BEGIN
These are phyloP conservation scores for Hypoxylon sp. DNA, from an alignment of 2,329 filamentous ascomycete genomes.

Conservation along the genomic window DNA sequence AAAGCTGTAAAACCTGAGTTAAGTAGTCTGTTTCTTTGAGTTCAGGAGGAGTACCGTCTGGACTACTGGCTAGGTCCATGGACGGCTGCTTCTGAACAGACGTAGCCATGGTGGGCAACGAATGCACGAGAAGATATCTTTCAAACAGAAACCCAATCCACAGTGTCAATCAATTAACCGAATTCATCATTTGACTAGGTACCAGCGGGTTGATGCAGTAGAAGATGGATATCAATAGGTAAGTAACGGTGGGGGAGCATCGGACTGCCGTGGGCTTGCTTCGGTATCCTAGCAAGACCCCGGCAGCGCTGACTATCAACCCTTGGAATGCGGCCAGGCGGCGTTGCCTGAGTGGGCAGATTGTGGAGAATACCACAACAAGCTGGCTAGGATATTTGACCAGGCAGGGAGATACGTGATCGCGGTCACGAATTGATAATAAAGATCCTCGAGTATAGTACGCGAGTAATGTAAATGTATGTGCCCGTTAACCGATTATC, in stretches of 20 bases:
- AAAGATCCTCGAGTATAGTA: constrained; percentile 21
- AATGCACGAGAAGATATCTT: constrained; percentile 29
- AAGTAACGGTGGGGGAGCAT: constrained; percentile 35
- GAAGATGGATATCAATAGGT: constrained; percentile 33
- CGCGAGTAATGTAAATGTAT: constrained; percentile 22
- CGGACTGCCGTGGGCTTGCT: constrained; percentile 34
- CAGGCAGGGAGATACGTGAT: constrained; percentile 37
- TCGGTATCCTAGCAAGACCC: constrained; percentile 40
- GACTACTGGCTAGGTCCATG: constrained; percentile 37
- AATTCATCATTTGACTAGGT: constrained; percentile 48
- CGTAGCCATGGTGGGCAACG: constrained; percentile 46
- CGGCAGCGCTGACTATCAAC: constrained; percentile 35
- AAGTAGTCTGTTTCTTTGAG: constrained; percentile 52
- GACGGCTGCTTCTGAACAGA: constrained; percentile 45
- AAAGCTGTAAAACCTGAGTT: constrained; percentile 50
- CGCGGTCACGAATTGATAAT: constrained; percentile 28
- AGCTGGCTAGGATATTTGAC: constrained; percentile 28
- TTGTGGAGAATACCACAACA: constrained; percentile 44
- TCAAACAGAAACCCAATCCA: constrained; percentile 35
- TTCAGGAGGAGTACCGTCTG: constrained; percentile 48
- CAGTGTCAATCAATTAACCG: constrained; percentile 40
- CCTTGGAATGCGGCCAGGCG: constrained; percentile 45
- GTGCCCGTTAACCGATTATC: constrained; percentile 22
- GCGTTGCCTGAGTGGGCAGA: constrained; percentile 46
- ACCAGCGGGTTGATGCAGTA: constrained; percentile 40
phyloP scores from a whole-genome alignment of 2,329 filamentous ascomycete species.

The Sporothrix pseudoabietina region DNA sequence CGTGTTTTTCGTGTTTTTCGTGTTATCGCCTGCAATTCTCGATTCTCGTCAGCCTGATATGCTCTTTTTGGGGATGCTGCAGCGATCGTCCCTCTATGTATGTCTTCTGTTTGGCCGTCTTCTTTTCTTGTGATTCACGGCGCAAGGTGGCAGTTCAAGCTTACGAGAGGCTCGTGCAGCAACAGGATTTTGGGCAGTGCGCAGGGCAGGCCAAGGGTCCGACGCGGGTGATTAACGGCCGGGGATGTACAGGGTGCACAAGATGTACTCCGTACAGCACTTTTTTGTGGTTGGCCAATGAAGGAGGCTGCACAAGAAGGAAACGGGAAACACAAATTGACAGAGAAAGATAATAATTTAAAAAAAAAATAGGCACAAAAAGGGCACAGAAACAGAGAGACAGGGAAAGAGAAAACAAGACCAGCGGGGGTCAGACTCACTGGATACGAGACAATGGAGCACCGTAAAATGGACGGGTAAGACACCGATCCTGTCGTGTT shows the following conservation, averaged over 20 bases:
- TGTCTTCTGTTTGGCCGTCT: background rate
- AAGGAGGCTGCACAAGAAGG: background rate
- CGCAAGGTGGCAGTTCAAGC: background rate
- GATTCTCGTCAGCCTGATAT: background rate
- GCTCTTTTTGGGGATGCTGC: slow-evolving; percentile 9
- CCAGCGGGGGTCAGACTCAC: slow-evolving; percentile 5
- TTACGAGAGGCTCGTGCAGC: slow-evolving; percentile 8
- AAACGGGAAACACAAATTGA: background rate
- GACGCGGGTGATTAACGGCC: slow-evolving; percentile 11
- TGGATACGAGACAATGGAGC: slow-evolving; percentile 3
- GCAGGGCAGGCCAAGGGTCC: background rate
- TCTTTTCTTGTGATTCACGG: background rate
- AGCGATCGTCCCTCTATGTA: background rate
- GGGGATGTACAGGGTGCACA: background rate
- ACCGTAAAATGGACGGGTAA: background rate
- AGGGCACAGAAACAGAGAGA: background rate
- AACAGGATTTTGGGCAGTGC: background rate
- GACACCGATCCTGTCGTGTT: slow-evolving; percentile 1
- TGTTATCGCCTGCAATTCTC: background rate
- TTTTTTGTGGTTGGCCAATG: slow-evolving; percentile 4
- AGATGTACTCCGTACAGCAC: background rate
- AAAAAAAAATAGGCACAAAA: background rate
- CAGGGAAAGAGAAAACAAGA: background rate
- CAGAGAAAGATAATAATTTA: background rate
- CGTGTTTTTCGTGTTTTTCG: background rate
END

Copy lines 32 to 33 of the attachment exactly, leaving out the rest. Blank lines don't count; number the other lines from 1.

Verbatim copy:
- CGCAAGGTGGCAGTTCAAGC: background rate
- GATTCTCGTCAGCCTGATAT: background rate